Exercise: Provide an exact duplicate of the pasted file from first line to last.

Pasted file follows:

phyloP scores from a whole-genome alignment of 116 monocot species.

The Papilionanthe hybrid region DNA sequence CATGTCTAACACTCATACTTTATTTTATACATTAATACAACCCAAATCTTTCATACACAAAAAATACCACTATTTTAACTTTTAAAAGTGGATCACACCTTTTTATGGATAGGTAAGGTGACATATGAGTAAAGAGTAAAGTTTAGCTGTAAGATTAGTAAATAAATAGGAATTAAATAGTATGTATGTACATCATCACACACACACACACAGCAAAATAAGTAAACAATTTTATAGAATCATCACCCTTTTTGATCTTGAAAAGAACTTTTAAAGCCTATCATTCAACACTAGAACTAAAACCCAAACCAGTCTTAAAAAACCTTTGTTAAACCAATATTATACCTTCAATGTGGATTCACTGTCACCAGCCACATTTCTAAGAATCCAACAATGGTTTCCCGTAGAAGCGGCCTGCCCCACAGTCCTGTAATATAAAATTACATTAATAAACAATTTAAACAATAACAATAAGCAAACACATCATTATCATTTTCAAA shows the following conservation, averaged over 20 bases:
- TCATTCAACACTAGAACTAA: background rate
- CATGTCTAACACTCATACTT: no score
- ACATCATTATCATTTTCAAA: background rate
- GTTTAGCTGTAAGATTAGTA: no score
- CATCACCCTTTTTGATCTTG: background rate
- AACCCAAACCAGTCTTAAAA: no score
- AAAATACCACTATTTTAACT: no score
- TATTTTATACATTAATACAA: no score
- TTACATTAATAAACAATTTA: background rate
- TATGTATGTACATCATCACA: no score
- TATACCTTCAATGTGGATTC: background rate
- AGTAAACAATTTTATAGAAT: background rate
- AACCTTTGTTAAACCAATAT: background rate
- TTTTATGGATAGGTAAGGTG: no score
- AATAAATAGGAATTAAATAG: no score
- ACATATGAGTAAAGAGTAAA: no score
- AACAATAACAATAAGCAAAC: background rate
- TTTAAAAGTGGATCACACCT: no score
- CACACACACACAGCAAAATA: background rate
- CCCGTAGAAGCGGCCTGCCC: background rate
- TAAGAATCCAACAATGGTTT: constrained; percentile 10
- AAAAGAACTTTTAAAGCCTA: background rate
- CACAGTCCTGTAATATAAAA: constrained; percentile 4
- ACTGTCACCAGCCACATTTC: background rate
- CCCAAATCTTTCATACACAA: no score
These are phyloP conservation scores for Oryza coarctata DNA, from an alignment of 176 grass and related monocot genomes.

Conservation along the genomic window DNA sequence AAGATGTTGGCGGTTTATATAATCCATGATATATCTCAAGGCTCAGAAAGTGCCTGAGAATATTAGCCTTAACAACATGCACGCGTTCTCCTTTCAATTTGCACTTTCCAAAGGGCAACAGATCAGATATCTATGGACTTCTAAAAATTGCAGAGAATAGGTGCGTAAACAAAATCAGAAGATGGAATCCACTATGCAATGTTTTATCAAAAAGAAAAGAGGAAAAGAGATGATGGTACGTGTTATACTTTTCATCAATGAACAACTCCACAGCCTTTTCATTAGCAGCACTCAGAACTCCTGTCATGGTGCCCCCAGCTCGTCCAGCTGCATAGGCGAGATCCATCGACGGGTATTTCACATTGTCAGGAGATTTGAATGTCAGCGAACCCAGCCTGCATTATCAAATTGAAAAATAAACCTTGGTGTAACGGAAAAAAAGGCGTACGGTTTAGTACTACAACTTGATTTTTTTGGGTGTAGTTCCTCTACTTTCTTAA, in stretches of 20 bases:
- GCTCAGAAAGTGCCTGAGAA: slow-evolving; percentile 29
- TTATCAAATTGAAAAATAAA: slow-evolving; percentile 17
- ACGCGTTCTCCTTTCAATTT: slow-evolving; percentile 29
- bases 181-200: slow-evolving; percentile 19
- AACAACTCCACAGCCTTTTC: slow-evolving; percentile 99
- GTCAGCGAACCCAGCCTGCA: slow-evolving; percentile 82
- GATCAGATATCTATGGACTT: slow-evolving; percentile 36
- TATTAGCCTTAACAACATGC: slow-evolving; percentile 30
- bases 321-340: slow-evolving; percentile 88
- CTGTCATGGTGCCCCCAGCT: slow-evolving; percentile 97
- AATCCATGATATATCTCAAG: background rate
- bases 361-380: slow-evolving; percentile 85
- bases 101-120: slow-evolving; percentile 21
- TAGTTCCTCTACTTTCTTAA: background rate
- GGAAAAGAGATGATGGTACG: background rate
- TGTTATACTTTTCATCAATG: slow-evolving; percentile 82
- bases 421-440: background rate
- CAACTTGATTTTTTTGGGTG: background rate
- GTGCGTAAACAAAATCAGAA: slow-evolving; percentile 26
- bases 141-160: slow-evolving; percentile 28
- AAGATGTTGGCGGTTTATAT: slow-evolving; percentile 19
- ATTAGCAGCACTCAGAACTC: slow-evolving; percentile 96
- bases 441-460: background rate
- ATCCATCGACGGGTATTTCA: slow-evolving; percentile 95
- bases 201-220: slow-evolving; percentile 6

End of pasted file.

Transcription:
phyloP scores from a whole-genome alignment of 116 monocot species.

The Papilionanthe hybrid region DNA sequence CATGTCTAACACTCATACTTTATTTTATACATTAATACAACCCAAATCTTTCATACACAAAAAATACCACTATTTTAACTTTTAAAAGTGGATCACACCTTTTTATGGATAGGTAAGGTGACATATGAGTAAAGAGTAAAGTTTAGCTGTAAGATTAGTAAATAAATAGGAATTAAATAGTATGTATGTACATCATCACACACACACACACAGCAAAATAAGTAAACAATTTTATAGAATCATCACCCTTTTTGATCTTGAAAAGAACTTTTAAAGCCTATCATTCAACACTAGAACTAAAACCCAAACCAGTCTTAAAAAACCTTTGTTAAACCAATATTATACCTTCAATGTGGATTCACTGTCACCAGCCACATTTCTAAGAATCCAACAATGGTTTCCCGTAGAAGCGGCCTGCCCCACAGTCCTGTAATATAAAATTACATTAATAAACAATTTAAACAATAACAATAAGCAAACACATCATTATCATTTTCAAA shows the following conservation, averaged over 20 bases:
- TCATTCAACACTAGAACTAA: background rate
- CATGTCTAACACTCATACTT: no score
- ACATCATTATCATTTTCAAA: background rate
- GTTTAGCTGTAAGATTAGTA: no score
- CATCACCCTTTTTGATCTTG: background rate
- AACCCAAACCAGTCTTAAAA: no score
- AAAATACCACTATTTTAACT: no score
- TATTTTATACATTAATACAA: no score
- TTACATTAATAAACAATTTA: background rate
- TATGTATGTACATCATCACA: no score
- TATACCTTCAATGTGGATTC: background rate
- AGTAAACAATTTTATAGAAT: background rate
- AACCTTTGTTAAACCAATAT: background rate
- TTTTATGGATAGGTAAGGTG: no score
- AATAAATAGGAATTAAATAG: no score
- ACATATGAGTAAAGAGTAAA: no score
- AACAATAACAATAAGCAAAC: background rate
- TTTAAAAGTGGATCACACCT: no score
- CACACACACACAGCAAAATA: background rate
- CCCGTAGAAGCGGCCTGCCC: background rate
- TAAGAATCCAACAATGGTTT: constrained; percentile 10
- AAAAGAACTTTTAAAGCCTA: background rate
- CACAGTCCTGTAATATAAAA: constrained; percentile 4
- ACTGTCACCAGCCACATTTC: background rate
- CCCAAATCTTTCATACACAA: no score
These are phyloP conservation scores for Oryza coarctata DNA, from an alignment of 176 grass and related monocot genomes.

Conservation along the genomic window DNA sequence AAGATGTTGGCGGTTTATATAATCCATGATATATCTCAAGGCTCAGAAAGTGCCTGAGAATATTAGCCTTAACAACATGCACGCGTTCTCCTTTCAATTTGCACTTTCCAAAGGGCAACAGATCAGATATCTATGGACTTCTAAAAATTGCAGAGAATAGGTGCGTAAACAAAATCAGAAGATGGAATCCACTATGCAATGTTTTATCAAAAAGAAAAGAGGAAAAGAGATGATGGTACGTGTTATACTTTTCATCAATGAACAACTCCACAGCCTTTTCATTAGCAGCACTCAGAACTCCTGTCATGGTGCCCCCAGCTCGTCCAGCTGCATAGGCGAGATCCATCGACGGGTATTTCACATTGTCAGGAGATTTGAATGTCAGCGAACCCAGCCTGCATTATCAAATTGAAAAATAAACCTTGGTGTAACGGAAAAAAAGGCGTACGGTTTAGTACTACAACTTGATTTTTTTGGGTGTAGTTCCTCTACTTTCTTAA, in stretches of 20 bases:
- GCTCAGAAAGTGCCTGAGAA: slow-evolving; percentile 29
- TTATCAAATTGAAAAATAAA: slow-evolving; percentile 17
- ACGCGTTCTCCTTTCAATTT: slow-evolving; percentile 29
- bases 181-200: slow-evolving; percentile 19
- AACAACTCCACAGCCTTTTC: slow-evolving; percentile 99
- GTCAGCGAACCCAGCCTGCA: slow-evolving; percentile 82
- GATCAGATATCTATGGACTT: slow-evolving; percentile 36
- TATTAGCCTTAACAACATGC: slow-evolving; percentile 30
- bases 321-340: slow-evolving; percentile 88
- CTGTCATGGTGCCCCCAGCT: slow-evolving; percentile 97
- AATCCATGATATATCTCAAG: background rate
- bases 361-380: slow-evolving; percentile 85
- bases 101-120: slow-evolving; percentile 21
- TAGTTCCTCTACTTTCTTAA: background rate
- GGAAAAGAGATGATGGTACG: background rate
- TGTTATACTTTTCATCAATG: slow-evolving; percentile 82
- bases 421-440: background rate
- CAACTTGATTTTTTTGGGTG: background rate
- GTGCGTAAACAAAATCAGAA: slow-evolving; percentile 26
- bases 141-160: slow-evolving; percentile 28
- AAGATGTTGGCGGTTTATAT: slow-evolving; percentile 19
- ATTAGCAGCACTCAGAACTC: slow-evolving; percentile 96
- bases 441-460: background rate
- ATCCATCGACGGGTATTTCA: slow-evolving; percentile 95
- bases 201-220: slow-evolving; percentile 6